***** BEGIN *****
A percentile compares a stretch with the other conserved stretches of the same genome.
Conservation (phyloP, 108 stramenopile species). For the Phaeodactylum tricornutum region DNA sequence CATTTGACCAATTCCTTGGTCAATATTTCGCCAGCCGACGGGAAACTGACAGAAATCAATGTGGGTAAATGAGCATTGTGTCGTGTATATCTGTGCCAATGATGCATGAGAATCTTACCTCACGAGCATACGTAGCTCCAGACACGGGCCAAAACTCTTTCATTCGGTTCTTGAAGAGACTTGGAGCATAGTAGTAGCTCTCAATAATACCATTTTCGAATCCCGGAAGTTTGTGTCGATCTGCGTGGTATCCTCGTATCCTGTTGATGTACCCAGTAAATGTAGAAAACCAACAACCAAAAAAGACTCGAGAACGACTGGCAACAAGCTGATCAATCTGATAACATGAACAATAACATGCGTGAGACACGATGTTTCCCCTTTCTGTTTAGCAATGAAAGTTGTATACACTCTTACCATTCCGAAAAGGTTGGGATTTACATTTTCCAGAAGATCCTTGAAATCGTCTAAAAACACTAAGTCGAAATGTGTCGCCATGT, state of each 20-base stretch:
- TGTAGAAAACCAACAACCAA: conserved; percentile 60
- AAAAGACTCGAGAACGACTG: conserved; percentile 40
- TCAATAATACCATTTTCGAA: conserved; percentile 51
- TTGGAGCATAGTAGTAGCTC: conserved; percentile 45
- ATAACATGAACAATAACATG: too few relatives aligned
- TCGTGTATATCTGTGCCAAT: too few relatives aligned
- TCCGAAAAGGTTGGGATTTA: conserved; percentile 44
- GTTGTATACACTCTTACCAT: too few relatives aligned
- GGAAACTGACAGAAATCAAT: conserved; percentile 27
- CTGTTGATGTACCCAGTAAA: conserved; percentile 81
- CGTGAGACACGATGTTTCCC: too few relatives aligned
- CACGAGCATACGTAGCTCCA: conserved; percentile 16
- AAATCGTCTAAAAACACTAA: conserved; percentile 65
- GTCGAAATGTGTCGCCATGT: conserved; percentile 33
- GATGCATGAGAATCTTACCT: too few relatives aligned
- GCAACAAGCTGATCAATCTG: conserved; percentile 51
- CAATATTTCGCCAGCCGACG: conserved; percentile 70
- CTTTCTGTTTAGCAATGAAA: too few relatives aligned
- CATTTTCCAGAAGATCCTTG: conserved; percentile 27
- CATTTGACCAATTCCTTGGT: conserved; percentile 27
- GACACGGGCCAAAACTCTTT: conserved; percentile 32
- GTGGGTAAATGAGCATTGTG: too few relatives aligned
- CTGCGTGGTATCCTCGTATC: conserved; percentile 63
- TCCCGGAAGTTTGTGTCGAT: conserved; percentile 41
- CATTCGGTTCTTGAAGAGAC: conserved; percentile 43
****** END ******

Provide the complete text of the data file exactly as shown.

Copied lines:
A percentile compares a stretch with the other conserved stretches of the same genome.
Conservation (phyloP, 108 stramenopile species). For the Phaeodactylum tricornutum region DNA sequence CATTTGACCAATTCCTTGGTCAATATTTCGCCAGCCGACGGGAAACTGACAGAAATCAATGTGGGTAAATGAGCATTGTGTCGTGTATATCTGTGCCAATGATGCATGAGAATCTTACCTCACGAGCATACGTAGCTCCAGACACGGGCCAAAACTCTTTCATTCGGTTCTTGAAGAGACTTGGAGCATAGTAGTAGCTCTCAATAATACCATTTTCGAATCCCGGAAGTTTGTGTCGATCTGCGTGGTATCCTCGTATCCTGTTGATGTACCCAGTAAATGTAGAAAACCAACAACCAAAAAAGACTCGAGAACGACTGGCAACAAGCTGATCAATCTGATAACATGAACAATAACATGCGTGAGACACGATGTTTCCCCTTTCTGTTTAGCAATGAAAGTTGTATACACTCTTACCATTCCGAAAAGGTTGGGATTTACATTTTCCAGAAGATCCTTGAAATCGTCTAAAAACACTAAGTCGAAATGTGTCGCCATGT, state of each 20-base stretch:
- TGTAGAAAACCAACAACCAA: conserved; percentile 60
- AAAAGACTCGAGAACGACTG: conserved; percentile 40
- TCAATAATACCATTTTCGAA: conserved; percentile 51
- TTGGAGCATAGTAGTAGCTC: conserved; percentile 45
- ATAACATGAACAATAACATG: too few relatives aligned
- TCGTGTATATCTGTGCCAAT: too few relatives aligned
- TCCGAAAAGGTTGGGATTTA: conserved; percentile 44
- GTTGTATACACTCTTACCAT: too few relatives aligned
- GGAAACTGACAGAAATCAAT: conserved; percentile 27
- CTGTTGATGTACCCAGTAAA: conserved; percentile 81
- CGTGAGACACGATGTTTCCC: too few relatives aligned
- CACGAGCATACGTAGCTCCA: conserved; percentile 16
- AAATCGTCTAAAAACACTAA: conserved; percentile 65
- GTCGAAATGTGTCGCCATGT: conserved; percentile 33
- GATGCATGAGAATCTTACCT: too few relatives aligned
- GCAACAAGCTGATCAATCTG: conserved; percentile 51
- CAATATTTCGCCAGCCGACG: conserved; percentile 70
- CTTTCTGTTTAGCAATGAAA: too few relatives aligned
- CATTTTCCAGAAGATCCTTG: conserved; percentile 27
- CATTTGACCAATTCCTTGGT: conserved; percentile 27
- GACACGGGCCAAAACTCTTT: conserved; percentile 32
- GTGGGTAAATGAGCATTGTG: too few relatives aligned
- CTGCGTGGTATCCTCGTATC: conserved; percentile 63
- TCCCGGAAGTTTGTGTCGAT: conserved; percentile 41
- CATTCGGTTCTTGAAGAGAC: conserved; percentile 43